Steve Wheeler is a Learning Innovations Consultant and former Associate Professor of Learning Technologies at the Plymouth Institute of Education. Here I interview the global educator, author, edublogger, and disrupter activist whose work on technology-enabled learning attracts millions of followers.
You have a rich career path Steve, from artist and musician, psychologist and lecturer, to global author and international speaker, which of your experiences has most influenced your ‘thinking’ on ‘learning’?
Being a student. My personal experience of school shaped my opinions on what makes a good and bad education. I can recall many bad experiences at the hands of teachers who really shouldn’t have been teaching, vowing I would never replicate those practices with my own students. I also remember some excellent teachers, aspiring to model their caring and supportive practice. The very best teachers were also liberal in their approach to education, and willing to go the extra mile. I hope my own students will remember me as someone who listens, supports, challenges and facilitates, rather than someone who limits, contains and insists.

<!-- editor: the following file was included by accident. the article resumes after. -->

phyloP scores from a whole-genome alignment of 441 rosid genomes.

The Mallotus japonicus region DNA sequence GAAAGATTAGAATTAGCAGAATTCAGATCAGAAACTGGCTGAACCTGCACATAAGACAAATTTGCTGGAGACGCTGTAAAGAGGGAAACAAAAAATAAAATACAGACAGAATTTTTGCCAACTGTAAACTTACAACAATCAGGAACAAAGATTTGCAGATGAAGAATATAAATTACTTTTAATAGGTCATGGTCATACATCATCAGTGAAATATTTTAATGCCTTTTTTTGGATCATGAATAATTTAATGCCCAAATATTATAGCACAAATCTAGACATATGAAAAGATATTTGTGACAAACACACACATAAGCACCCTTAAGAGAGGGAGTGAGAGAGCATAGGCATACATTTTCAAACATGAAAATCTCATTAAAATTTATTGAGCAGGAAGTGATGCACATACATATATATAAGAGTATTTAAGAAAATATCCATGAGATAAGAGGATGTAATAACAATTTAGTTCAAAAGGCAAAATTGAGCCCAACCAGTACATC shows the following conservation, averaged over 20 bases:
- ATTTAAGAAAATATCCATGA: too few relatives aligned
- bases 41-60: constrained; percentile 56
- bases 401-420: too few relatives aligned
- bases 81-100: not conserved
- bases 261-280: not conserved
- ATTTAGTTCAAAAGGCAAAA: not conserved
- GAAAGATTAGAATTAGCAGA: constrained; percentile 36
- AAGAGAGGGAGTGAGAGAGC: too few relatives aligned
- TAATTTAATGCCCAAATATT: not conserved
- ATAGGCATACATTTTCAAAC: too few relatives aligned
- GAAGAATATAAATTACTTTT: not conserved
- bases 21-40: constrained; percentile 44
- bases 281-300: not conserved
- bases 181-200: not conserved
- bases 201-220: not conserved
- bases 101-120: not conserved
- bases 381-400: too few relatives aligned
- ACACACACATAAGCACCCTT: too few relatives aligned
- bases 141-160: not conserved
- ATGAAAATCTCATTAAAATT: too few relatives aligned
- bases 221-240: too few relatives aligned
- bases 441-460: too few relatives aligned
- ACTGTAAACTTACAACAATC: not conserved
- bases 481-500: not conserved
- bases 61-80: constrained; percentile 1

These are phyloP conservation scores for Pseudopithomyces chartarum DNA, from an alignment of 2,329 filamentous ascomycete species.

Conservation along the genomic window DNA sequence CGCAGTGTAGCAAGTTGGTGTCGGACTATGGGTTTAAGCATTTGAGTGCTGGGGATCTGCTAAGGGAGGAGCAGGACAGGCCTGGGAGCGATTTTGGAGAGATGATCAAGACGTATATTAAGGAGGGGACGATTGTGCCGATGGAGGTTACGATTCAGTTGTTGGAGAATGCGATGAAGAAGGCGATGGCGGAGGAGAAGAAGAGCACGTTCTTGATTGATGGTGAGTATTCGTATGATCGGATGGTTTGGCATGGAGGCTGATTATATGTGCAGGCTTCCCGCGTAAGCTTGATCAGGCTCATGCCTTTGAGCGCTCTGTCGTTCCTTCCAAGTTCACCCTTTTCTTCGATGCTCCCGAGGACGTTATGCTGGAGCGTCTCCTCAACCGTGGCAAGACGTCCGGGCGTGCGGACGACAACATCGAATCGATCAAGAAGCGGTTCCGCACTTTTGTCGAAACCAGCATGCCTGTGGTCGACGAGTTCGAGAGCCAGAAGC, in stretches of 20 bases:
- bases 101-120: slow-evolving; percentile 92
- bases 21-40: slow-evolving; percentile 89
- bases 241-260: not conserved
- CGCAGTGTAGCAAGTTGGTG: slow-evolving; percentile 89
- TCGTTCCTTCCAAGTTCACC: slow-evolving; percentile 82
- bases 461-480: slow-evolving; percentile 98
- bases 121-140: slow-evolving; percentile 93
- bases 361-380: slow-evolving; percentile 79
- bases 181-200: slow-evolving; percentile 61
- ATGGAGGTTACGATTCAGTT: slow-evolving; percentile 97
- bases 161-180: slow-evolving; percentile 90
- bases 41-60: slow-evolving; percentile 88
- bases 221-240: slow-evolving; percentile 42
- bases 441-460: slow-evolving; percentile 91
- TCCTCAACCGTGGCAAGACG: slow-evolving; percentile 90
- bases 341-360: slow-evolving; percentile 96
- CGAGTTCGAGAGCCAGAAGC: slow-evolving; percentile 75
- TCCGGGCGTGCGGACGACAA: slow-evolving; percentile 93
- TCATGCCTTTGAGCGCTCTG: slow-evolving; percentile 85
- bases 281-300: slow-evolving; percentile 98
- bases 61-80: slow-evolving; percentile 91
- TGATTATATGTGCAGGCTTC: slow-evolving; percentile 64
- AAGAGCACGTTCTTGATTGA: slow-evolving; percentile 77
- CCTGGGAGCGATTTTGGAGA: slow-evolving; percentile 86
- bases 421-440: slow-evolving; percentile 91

Given your creative passions and talent, what’s your position on the role of music and art in a technology-enhanced learning space?
Music, art and design have always played an important role in my life. There are amazing opportunities to use them to enhance and enrich learning experiences. I have incorporated music into many of my YouTube videos and teaching sessions. I’m quite particular about the design and layout of my resources and web-content, selecting evocative images. Most importantly, the ethos behind music and art is creativity, and this should take a central role in all forms of learning. They are powerful means to connect our physical and emotional and spiritual experiences.
You draw from a number of educational/learning theorists, who has had the most influence on your learning design?
I would choose Paulo Freire, Carl Rogers, Ivan Illich, John Dewey and Lev Vygotsky. Together, they have encapsulated all I hold dear in a socially-centred, constructivist and democratic approach to education.
A global expert in e-learning, who do you look to for inspiration Steve?